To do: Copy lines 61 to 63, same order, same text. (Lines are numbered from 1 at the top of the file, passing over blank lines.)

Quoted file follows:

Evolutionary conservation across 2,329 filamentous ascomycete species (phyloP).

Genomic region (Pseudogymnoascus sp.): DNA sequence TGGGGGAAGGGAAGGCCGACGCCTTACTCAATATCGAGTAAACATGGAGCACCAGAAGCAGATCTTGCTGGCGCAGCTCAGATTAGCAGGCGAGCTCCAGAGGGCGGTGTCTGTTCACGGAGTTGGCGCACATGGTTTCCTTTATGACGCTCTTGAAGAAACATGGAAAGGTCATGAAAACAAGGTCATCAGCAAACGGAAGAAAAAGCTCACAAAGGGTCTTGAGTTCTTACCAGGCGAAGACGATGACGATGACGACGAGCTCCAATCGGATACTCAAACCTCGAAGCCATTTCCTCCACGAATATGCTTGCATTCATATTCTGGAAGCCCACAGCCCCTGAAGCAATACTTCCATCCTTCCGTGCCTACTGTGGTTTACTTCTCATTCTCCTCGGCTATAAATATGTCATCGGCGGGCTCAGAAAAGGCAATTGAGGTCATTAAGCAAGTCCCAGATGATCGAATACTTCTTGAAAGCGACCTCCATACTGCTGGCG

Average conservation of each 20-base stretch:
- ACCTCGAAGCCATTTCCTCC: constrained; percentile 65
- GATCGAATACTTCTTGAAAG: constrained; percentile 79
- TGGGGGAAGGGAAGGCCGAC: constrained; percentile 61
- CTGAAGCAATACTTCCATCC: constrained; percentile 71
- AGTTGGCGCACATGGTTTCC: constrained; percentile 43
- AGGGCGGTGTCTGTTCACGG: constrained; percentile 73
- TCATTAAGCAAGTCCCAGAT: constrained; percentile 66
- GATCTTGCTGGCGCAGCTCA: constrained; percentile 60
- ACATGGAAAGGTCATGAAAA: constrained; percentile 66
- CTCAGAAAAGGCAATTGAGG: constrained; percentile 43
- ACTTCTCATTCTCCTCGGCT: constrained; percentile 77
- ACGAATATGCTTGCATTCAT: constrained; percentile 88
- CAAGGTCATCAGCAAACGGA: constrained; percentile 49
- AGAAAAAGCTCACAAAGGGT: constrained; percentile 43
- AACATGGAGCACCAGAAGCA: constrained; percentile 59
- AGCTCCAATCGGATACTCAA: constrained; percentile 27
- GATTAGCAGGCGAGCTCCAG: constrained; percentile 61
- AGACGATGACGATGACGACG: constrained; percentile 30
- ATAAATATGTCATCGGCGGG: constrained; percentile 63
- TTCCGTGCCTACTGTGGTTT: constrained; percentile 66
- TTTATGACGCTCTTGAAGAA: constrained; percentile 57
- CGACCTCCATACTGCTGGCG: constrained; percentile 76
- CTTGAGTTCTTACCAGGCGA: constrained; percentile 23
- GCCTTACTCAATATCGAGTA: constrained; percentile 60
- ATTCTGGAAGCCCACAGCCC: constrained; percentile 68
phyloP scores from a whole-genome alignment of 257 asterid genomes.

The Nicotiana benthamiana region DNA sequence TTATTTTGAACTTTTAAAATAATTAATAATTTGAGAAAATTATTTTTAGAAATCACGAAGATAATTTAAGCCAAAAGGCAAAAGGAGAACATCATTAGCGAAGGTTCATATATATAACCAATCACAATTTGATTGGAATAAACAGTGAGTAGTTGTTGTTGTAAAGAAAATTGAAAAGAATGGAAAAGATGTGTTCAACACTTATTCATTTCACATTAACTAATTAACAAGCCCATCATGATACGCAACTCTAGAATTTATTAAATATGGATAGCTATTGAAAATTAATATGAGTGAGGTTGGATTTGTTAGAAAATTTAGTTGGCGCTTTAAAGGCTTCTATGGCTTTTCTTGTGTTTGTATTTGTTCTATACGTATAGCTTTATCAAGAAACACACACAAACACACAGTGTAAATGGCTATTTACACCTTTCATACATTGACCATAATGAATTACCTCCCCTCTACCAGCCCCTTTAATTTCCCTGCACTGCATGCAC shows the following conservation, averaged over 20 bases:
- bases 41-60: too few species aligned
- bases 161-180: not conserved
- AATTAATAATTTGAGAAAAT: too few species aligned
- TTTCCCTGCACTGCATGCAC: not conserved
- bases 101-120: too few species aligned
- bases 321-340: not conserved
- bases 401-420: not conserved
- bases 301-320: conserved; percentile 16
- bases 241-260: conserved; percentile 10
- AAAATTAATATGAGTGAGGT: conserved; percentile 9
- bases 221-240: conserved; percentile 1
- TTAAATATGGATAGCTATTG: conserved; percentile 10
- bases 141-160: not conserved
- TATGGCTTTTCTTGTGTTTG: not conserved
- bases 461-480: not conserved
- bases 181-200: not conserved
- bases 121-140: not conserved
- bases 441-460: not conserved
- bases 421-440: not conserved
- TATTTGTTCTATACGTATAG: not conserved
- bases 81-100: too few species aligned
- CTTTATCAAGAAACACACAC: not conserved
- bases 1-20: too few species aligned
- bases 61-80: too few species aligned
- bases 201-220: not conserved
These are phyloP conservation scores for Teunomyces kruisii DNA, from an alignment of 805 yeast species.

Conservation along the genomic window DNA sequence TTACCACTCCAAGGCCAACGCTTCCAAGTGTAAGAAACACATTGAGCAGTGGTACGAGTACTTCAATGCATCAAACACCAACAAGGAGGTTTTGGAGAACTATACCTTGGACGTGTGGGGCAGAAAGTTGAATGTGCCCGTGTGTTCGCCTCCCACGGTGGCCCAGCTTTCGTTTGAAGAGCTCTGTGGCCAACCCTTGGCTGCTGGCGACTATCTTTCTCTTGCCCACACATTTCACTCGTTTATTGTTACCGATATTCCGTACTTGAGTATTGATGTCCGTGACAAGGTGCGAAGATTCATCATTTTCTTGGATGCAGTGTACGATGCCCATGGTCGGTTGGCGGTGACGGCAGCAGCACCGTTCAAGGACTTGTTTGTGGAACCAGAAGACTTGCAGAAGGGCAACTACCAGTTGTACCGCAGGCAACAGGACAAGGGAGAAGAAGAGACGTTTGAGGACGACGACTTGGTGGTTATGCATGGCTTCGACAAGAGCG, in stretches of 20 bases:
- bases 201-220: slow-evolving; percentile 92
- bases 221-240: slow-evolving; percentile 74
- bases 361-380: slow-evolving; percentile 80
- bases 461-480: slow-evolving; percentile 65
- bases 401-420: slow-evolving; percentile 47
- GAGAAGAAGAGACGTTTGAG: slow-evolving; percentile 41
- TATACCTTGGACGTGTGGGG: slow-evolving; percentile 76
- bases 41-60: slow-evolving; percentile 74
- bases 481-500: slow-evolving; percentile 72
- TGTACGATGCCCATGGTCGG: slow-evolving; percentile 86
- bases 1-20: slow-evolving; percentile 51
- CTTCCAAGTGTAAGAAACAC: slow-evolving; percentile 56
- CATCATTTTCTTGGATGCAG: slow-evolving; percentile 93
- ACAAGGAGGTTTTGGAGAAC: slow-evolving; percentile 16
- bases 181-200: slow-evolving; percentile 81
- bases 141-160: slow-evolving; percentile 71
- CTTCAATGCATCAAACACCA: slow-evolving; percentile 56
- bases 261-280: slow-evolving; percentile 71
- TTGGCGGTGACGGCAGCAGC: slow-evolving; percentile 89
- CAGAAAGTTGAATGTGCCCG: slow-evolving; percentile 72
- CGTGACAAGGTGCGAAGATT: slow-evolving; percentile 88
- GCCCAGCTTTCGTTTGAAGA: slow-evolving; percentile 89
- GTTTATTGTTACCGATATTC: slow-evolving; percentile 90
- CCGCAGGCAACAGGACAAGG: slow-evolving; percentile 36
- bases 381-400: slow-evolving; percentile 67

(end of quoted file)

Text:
- bases 461-480: slow-evolving; percentile 65
- bases 401-420: slow-evolving; percentile 47
- GAGAAGAAGAGACGTTTGAG: slow-evolving; percentile 41